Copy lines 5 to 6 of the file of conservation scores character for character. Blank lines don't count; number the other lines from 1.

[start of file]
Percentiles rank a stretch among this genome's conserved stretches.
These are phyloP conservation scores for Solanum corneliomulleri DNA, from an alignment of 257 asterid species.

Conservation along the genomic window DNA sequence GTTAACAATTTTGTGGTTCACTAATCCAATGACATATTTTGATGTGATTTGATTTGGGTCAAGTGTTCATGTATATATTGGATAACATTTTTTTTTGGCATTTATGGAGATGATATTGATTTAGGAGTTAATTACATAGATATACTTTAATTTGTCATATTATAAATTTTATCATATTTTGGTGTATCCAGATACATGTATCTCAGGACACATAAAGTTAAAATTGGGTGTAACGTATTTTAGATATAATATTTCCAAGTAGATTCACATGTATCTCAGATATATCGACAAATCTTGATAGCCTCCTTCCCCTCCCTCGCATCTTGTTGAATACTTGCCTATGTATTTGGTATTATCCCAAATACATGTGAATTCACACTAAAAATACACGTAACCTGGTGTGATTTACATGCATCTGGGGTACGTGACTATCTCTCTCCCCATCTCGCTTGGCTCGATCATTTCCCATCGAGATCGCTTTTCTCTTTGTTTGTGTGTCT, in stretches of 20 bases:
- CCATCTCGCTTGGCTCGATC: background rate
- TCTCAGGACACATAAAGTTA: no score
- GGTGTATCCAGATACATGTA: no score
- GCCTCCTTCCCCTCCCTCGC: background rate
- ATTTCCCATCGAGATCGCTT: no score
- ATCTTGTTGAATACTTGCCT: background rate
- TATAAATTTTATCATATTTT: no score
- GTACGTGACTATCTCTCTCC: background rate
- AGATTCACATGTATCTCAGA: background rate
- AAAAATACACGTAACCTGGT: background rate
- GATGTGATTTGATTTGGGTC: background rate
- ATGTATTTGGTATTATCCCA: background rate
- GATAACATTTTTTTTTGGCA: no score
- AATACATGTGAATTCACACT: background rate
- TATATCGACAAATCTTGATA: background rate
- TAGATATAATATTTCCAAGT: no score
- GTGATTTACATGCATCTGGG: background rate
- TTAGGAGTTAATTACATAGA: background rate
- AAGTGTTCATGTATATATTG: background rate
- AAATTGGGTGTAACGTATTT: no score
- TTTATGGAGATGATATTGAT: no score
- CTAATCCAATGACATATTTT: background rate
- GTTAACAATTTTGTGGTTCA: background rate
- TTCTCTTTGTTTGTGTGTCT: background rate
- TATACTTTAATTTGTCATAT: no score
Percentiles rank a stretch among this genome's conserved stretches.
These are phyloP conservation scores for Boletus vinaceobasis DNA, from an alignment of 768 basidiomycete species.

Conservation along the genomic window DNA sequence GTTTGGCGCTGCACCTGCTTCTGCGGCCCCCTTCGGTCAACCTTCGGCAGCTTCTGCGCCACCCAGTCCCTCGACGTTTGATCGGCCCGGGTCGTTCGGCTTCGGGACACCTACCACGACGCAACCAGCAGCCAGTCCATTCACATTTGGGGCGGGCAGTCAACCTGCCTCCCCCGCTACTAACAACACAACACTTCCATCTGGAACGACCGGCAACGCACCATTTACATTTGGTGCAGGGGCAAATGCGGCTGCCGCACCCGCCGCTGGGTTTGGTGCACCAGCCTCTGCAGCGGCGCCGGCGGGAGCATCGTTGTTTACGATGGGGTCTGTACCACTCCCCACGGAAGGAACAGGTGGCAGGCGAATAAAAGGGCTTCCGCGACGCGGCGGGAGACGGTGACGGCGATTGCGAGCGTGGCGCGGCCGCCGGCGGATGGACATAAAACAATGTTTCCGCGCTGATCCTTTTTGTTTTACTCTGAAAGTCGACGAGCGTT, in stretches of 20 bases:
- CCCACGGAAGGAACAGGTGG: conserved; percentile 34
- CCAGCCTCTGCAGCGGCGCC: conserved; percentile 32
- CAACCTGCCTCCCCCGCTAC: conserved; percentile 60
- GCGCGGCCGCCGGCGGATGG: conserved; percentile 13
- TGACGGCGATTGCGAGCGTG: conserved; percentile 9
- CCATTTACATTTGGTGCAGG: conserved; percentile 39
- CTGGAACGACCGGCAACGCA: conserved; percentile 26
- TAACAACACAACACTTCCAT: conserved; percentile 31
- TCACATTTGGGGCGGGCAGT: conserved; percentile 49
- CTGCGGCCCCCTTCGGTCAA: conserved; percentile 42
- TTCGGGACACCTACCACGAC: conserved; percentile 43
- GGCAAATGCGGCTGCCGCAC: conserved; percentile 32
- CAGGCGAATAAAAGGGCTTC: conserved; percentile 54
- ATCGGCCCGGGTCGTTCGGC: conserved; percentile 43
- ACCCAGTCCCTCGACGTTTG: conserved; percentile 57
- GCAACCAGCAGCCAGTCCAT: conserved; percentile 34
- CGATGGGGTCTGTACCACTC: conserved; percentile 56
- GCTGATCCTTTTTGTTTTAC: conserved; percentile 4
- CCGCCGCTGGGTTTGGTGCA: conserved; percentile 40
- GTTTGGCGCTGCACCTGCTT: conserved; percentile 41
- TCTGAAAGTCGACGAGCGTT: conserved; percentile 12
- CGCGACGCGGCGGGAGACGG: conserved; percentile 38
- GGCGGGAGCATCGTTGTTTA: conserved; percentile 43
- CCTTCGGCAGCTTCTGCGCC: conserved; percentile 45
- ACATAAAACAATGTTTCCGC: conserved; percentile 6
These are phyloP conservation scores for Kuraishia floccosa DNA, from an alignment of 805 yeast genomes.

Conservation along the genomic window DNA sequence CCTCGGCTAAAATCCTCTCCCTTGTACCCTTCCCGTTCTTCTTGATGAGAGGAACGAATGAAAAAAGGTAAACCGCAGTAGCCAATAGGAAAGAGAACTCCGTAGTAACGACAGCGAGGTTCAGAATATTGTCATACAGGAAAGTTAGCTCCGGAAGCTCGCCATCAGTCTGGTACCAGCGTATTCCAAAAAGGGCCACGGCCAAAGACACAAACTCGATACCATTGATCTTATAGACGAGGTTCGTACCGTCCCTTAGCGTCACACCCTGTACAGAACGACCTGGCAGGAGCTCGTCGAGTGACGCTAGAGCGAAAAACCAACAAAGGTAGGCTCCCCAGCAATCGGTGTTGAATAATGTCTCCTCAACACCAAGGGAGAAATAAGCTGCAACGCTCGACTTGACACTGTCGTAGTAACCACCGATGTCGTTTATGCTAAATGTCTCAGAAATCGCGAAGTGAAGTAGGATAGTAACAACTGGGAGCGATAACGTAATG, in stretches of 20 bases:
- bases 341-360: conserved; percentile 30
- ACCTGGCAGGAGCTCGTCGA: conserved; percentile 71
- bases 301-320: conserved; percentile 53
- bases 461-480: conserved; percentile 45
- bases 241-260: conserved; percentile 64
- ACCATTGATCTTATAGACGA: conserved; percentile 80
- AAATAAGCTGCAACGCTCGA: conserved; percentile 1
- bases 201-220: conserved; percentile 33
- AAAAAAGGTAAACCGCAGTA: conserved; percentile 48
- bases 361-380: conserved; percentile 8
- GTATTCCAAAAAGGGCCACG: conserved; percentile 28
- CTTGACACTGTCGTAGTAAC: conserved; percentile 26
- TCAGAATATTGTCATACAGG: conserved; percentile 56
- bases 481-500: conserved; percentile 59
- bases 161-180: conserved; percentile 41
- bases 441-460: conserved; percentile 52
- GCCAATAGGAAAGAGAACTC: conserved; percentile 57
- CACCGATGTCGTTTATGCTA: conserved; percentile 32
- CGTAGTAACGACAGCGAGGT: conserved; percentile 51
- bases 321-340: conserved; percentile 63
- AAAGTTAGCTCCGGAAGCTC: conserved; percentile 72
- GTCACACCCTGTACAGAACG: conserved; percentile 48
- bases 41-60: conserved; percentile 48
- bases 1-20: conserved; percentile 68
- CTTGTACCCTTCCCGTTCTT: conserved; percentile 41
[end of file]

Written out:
- TCTCAGGACACATAAAGTTA: no score
- GGTGTATCCAGATACATGTA: no score